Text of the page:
Austin has once again come out as a top city in the country economically, as shown by a new report on job growth and unemployment from the Austin Chamber of Commerce. Researchers at the chamber found that Austin ranked number one among the top 50 metro areas in the U.S. based on regaining pre-pandemic jobs and adding new ones.
Austin had an estimated 1,142,500 jobs in February 2020. But the city lost 137,100 jobs, or 12 percent, in March and April of that year. By May 2021, the city had recovered significantly, regaining those jobs and adding more.
As chamber president and CEO Laura Huffman said Tuesday, “The highlight of the report is we’ve made up the 2020 pandemic-related job losses … and there are now 58,000 more jobs” than in February 2020 when the pandemic began.
She added, “So all indications are that the economy has recovered and is growing. I think that’s demonstrated a level of resilience that Austin has shown over and over again – when there’s either a downturn in the economy nationally, a natural disaster, now a pandemic, Austin has proven to be very resilient. And I think these numbers show that.”
Austin gained 58,100 “non-farm” jobs or 5.1 percent over the two-year period, for a total of 1,200,600 jobs, according to the Texas Workforce Commission. Dallas ranked just behind Austin, adding 3.8 percent during the same time frame. No other Texas cities ranked within the top 10. Fort Worth and San Antonio ranked 12 and 13, while Houston lost 2.1 percent of its jobs over the past two years and ranked 22.
Austin’s seasonally adjusted unemployment rate for both January and December was 3.2 percent.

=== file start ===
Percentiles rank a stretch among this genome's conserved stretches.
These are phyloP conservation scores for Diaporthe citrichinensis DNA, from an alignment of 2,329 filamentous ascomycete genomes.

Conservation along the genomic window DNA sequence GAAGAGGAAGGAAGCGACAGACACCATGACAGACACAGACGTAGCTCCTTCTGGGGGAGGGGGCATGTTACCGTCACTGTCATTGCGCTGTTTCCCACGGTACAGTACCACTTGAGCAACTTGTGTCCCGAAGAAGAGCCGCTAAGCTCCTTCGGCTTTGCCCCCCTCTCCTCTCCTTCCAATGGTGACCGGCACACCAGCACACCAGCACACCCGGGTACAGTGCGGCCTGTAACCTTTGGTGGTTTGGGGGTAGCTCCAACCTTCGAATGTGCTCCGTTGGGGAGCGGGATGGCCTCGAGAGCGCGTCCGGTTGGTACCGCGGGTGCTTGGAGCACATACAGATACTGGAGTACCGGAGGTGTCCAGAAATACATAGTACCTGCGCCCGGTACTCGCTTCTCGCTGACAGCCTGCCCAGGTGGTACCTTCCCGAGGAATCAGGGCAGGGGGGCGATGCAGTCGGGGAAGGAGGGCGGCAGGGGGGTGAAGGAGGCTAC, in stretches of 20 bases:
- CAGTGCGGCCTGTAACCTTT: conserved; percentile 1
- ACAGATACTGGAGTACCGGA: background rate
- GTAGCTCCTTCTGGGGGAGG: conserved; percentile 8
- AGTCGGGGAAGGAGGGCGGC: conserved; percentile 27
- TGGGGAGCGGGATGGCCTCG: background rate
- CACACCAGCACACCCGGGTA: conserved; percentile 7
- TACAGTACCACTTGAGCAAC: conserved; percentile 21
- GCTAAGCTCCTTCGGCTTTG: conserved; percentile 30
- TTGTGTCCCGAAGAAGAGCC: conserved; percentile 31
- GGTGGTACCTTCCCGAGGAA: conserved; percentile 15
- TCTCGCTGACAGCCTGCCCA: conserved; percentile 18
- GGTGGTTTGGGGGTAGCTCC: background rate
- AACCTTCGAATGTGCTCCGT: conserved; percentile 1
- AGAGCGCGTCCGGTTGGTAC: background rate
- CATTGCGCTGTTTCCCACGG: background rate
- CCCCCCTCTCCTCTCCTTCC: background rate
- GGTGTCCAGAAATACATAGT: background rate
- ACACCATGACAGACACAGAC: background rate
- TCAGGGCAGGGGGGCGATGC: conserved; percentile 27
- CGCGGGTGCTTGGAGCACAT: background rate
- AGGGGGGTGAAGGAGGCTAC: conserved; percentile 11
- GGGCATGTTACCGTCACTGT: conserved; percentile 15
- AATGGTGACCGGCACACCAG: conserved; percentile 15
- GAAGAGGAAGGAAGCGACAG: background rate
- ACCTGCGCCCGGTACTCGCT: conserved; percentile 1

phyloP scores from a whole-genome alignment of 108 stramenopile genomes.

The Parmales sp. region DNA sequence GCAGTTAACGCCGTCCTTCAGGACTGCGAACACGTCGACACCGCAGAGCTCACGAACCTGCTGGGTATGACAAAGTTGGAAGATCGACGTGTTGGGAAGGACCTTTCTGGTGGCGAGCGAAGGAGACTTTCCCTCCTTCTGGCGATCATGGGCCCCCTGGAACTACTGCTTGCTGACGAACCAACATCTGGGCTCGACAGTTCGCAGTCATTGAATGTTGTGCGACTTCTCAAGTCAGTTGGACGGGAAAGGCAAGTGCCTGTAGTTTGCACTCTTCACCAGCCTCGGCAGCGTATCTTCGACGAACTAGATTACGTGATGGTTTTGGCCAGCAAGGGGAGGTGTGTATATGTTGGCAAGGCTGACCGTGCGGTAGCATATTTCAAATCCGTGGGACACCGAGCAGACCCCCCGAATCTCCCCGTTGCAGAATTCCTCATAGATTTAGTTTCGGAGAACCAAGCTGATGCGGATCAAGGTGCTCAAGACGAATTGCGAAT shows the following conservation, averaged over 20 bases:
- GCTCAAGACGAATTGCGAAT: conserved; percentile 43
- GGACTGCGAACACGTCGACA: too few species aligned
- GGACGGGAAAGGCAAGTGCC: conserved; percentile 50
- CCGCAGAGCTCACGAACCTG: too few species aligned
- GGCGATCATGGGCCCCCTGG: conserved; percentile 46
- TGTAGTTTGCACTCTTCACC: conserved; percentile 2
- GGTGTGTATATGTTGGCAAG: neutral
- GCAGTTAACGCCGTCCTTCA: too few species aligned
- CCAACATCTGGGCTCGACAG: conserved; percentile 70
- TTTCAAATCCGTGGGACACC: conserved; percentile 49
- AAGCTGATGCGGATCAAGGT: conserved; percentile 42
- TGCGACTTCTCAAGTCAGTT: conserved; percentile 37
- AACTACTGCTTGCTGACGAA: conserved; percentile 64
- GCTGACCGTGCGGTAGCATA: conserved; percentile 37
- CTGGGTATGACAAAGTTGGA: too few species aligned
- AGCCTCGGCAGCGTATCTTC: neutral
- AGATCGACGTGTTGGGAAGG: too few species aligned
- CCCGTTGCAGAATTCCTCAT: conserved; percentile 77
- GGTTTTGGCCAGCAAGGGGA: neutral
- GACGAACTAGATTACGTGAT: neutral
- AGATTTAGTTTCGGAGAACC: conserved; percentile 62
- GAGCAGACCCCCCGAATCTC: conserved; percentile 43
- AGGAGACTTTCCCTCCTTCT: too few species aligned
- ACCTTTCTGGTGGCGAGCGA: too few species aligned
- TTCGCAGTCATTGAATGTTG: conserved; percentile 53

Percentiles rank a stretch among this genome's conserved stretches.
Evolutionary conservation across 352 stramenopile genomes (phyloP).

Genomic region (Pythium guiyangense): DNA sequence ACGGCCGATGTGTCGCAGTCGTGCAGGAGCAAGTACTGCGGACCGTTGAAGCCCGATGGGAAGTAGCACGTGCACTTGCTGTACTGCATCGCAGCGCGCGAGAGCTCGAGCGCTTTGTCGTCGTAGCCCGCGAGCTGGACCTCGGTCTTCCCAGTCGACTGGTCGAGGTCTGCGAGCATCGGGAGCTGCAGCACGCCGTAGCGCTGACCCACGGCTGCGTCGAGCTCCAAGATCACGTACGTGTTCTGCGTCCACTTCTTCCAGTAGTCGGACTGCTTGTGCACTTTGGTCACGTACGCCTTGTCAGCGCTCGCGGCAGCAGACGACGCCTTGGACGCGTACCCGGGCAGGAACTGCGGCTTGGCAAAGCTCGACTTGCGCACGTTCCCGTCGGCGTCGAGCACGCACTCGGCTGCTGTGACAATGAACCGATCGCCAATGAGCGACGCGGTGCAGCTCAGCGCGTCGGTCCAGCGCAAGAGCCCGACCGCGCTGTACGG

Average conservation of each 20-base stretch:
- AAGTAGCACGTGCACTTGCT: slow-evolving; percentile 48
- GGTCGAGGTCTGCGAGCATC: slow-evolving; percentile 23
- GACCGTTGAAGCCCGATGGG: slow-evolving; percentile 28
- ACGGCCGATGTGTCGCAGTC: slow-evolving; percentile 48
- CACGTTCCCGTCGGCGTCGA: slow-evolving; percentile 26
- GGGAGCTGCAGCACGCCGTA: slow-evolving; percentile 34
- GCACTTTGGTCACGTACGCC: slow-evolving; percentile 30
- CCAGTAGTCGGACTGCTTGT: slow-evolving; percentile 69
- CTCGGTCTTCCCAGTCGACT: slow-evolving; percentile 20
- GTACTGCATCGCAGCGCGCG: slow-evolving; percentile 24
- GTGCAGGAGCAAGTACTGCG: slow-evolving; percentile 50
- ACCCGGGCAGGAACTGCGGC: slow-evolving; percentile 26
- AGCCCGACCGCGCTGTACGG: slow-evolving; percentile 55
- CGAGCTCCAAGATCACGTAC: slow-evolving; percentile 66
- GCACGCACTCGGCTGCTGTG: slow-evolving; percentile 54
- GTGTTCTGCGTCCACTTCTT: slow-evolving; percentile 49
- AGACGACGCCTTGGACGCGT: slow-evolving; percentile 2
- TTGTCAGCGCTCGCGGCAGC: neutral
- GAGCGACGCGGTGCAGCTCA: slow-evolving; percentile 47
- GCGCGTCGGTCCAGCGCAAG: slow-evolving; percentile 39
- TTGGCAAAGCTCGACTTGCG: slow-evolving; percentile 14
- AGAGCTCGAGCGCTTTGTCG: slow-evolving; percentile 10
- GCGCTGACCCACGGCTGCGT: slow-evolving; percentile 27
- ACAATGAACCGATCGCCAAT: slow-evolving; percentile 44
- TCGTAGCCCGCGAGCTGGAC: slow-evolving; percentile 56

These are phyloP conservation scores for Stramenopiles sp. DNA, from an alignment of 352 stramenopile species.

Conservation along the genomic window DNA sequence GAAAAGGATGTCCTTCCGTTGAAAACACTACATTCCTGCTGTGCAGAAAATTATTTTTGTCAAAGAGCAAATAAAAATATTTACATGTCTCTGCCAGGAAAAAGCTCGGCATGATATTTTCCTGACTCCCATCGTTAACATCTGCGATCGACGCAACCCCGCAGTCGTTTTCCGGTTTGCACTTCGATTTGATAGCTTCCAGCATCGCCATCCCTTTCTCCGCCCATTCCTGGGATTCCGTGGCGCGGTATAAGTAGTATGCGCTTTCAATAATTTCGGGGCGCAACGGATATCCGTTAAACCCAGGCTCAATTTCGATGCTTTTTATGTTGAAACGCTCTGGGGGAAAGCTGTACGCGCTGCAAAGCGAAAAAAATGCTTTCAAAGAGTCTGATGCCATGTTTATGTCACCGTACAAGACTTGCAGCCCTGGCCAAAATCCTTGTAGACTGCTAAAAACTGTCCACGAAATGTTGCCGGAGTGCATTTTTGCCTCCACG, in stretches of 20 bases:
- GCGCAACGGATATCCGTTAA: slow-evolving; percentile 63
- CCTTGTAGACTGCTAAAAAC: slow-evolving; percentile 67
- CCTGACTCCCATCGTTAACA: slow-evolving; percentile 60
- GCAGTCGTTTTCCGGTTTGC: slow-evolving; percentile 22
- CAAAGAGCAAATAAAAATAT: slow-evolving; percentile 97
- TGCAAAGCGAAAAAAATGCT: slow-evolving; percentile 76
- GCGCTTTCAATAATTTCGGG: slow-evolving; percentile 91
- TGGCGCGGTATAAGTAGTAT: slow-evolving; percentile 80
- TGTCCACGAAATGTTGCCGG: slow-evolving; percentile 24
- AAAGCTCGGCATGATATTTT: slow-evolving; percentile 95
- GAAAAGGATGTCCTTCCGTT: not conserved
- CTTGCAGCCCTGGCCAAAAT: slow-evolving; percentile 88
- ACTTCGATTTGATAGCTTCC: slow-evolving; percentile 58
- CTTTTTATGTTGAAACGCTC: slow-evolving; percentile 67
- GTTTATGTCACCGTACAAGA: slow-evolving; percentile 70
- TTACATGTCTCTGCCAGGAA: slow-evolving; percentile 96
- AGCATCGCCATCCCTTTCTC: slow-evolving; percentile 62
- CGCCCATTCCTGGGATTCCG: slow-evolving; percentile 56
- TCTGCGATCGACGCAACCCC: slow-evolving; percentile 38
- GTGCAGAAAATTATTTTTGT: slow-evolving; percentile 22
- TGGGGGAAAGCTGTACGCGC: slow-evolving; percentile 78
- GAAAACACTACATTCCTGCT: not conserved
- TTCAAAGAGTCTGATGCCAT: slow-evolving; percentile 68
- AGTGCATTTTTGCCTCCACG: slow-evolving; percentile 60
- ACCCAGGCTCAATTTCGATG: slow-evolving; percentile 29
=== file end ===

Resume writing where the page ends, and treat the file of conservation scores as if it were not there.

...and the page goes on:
Mayor Steve Adler told the Austin Monitor via email, “Much like the rest of the country, Austin experienced economic hardship during the pandemic. It is our ability to rebound so well and so quickly that is a testament to our resiliency and to the people who make Austin their home.”
According to the report, “In Austin, all 11 major private industry sectors added jobs over the last 12 months, most notably leisure and hospitality,” which accounted for a 19 percent increase or 20,200 jobs. However, as in many other cities, employment in Austin’s hospitality industry continues to be challenging, with the current level of employment 6.5 percent lower than in February 2020.
Overall, Texas regained its pandemic-related job losses in October, six months after Austin did. Private-sector job growth in the Austin metropolitan area was 10.2 percent, or 94,300 jobs as of January. However, jobs within the government sector shrunk by about 2,000 jobs or 2 percent.
Huffman said the chamber works closely with high schools, Austin Community College and four-year institutions to inform them about what jobs will be available in the near future. Right now, the chamber’s data show the greatest amount of job growth in the professional and business services sector. That information allows graduates to stay in town, she said, while acknowledging that finding housing can prove challenging.
The Monitor asked members of Council to comment on the report. Council members Natasha Harper-Madison and Chito Vela both said they remain concerned about where Austinites can find a place to live.
Vela said, “Austin’s doing great when it comes to employment, but we must build housing that matches the number of jobs coming into the city. Employment alone isn’t enough when rent and mortgages are skyrocketing.”
Harper-Madison said via email, “The proof is in the pudding: Austin’s economy remains undefeated. However, we still have a lot of work to do to make sure our working- and middle-class neighbors can afford to stay in the city whose welcoming, progressive culture they contribute so much to. Whether it’s advocating for better wages or working to build more kinds of housing in more parts of town, we have to actively make sure our rising tide truly raises all boats.”
Council Member Kathie Tovo also emailed to say, “The chamber report shows some good news for Austin: It demonstrates that job opportunities returned in every major private industry sector and Austin’s economy remains strong. The city must continue to prioritize investments in workforce training and other programs to help ensure that Austinites from diverse backgrounds can compete for well-paying jobs with clear paths to career advancement.”
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